Based on feedback from the community, how do you think the Boardman/Ottaway Riverfront project will impact people’s experience of downtown Traverse City?  (you can give a specific example)


Eric: I’m really excited to see how the Boardman / Ottaway Riverfront will transform the community’s perception of the river and the space along it. I think this project will make the river and the space along it into the amenity that it should be instead of being an uninviting afterthought. I’m really looking forward to the business owners and property owners investing in the ‘back side’ of their businesses because the Riverfront project has created a space that invites people and has created a business and economic opportunity for them. Most importantly I am looking forward to the community feeling like they have a space that is uniquely theirs.

The Boardman River, Traverse City = current conditions.

Mike: I think this project is going to give people a reason to stay in Traverse City longer (vs. seasonal residents), and make the city more comfortable and usable for much more of the year. Currently, there are limited ways to interact with the river. There is no reason to use it other than going back and forth between the beach and downtown. The area is dominated by vehicles ranging from cars to box trucks, and it isn’t an enjoyable place to walk.


Renee: As a Traverse City native, I see how this project has the potential to have generational impact for shared growth and transformation. As the younger generation grows with this project, they will learn about and take pride in the rich history of the river. The Boardman River is going to continue to evolve. This most urbanized segment of the river will connect the city to the greater ecological network and act as a transitionary space between the Bay, Boardman Lake, and the Boardman/Ottaway tributaries. Also, the design concepts incorporate universal design  so that anybody will be able to access and engage with the river.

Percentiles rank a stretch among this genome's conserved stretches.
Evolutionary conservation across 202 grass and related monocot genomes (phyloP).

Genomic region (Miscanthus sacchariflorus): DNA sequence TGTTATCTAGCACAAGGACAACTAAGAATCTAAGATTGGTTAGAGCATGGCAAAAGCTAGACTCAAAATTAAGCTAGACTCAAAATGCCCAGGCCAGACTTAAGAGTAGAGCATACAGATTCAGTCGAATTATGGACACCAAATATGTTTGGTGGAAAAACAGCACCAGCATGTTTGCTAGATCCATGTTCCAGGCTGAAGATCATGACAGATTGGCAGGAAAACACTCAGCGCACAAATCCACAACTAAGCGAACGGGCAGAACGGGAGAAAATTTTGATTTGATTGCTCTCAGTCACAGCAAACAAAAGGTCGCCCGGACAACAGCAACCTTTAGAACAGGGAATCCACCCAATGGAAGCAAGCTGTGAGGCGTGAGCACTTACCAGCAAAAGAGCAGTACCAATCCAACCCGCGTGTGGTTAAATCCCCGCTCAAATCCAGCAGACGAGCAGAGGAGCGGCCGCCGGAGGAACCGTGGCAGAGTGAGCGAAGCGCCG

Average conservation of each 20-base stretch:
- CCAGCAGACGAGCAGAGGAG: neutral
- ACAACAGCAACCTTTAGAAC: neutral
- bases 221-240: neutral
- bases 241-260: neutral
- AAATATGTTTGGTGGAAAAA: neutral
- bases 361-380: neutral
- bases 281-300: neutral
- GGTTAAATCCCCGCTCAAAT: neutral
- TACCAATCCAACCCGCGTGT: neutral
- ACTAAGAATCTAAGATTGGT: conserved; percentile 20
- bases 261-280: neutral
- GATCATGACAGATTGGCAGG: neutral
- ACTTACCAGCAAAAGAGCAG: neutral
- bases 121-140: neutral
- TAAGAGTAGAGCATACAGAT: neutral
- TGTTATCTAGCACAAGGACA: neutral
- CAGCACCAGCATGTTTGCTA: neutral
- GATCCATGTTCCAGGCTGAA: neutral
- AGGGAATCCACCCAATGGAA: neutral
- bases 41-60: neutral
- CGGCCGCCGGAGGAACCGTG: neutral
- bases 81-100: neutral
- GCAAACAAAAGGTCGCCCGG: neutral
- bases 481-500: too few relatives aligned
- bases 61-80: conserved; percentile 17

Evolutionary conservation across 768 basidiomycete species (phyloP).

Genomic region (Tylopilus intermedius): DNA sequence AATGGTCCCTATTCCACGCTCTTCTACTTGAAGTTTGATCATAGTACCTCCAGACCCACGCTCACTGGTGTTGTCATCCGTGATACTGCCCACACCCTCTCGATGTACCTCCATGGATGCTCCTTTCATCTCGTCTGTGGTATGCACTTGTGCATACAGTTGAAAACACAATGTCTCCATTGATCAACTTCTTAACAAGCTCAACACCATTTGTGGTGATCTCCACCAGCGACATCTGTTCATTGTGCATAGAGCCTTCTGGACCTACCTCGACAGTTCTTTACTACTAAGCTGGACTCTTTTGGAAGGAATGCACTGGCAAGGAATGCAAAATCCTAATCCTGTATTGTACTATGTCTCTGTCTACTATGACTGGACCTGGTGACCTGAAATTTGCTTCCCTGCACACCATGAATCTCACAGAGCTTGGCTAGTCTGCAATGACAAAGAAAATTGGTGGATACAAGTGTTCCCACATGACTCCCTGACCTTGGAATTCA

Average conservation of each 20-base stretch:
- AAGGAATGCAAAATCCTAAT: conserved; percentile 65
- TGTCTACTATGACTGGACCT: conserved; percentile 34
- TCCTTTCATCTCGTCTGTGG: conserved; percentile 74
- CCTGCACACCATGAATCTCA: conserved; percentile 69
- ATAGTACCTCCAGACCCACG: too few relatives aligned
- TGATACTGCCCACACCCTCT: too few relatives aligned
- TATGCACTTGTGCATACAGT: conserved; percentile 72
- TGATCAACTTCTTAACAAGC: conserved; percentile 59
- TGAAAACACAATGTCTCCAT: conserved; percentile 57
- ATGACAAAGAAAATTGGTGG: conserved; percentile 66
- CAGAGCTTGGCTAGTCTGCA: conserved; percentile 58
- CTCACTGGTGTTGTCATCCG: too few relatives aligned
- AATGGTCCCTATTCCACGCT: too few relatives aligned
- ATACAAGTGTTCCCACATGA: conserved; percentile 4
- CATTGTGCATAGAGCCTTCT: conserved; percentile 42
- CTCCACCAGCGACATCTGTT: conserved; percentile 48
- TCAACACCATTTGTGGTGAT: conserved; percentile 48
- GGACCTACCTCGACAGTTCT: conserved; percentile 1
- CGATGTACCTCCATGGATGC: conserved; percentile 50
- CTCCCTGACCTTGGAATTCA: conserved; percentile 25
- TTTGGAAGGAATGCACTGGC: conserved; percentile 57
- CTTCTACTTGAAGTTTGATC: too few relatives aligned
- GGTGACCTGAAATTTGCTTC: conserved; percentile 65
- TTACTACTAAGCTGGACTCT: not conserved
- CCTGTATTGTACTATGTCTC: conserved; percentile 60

Based on feedback, how could the Boardman/Ottaway project impact small-businesses in the area?  (you can give a specific example)


Eric: Please see above. The space adjacent to the river is also a space that is adjacent to many small businesses. The placemaking potential of the space has a really great opportunity to create value for the adjacent businesses, just by bringing people and activation to the space. I think we will know the design of the space has been successful based on the business owner’s choosing to invest in the backside of their businesses because they see the business opportunity there.


Mike: If this project is done well, it will help businesses double their storefront space and drive much more foot traffic to their businesses. Many buildings are currently underutilized and only focus on the façade facing downtown. If we can flip businesses to use the river side as an asset in addition to the delivery/loading, infrastructural components, the businesses can thrive while also relieving some of the pedestrian congestion that occurs along the downtown street.


Renee: The Boardman/Ottoway project will have a positive economic impact in the area. It will provide businesses with a second entry and an opportunity to expand and incorporate more outdoor spaces for retail and dining. The project will also offer visibility for businesses from the north side – Those viewing the north side of the business from the north side of the river and Grandview Parkway will no longer be looking across, through or over an alley – they will be seeing a unique, active and appealing space. For stores selling outdoor equipment, customers will be able to test out kayaks in the river rather than having to drive out to the Bay. For Traverse City residents who work downtown, these spaces will offer opportunities to work outside. 


The final conceptual design will be developed based on input received at this open house and presented to the DDA board in November, 2022, with the public welcome to attend.